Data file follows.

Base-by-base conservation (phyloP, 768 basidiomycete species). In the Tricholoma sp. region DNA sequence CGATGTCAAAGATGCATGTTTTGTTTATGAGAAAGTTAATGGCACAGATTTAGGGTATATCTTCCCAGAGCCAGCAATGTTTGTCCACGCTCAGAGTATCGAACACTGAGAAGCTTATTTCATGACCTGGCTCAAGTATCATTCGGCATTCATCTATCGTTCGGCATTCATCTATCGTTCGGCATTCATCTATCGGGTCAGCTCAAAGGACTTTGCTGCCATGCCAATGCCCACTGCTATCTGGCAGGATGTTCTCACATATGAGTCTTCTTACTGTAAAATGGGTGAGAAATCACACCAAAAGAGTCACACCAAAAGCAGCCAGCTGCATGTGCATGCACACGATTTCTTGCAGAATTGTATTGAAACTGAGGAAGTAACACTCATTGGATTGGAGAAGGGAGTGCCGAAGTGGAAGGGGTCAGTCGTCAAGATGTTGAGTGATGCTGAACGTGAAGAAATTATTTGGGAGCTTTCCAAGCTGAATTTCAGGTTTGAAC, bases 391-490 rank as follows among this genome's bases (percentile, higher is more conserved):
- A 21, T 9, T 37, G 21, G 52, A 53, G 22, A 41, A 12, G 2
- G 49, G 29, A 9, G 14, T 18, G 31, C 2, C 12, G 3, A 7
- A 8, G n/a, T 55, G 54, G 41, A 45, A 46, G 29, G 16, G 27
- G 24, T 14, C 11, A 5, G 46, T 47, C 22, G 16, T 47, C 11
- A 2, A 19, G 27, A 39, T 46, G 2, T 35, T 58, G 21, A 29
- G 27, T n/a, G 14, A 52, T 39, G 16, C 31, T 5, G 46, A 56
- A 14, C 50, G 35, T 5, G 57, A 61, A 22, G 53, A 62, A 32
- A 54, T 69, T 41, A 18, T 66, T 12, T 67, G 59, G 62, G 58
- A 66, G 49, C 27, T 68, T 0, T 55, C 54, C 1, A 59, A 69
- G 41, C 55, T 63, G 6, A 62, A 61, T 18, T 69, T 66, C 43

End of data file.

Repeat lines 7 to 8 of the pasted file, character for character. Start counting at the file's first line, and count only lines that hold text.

- G 27, T n/a, G 14, A 52, T 39, G 16, C 31, T 5, G 46, A 56
- A 14, C 50, G 35, T 5, G 57, A 61, A 22, G 53, A 62, A 32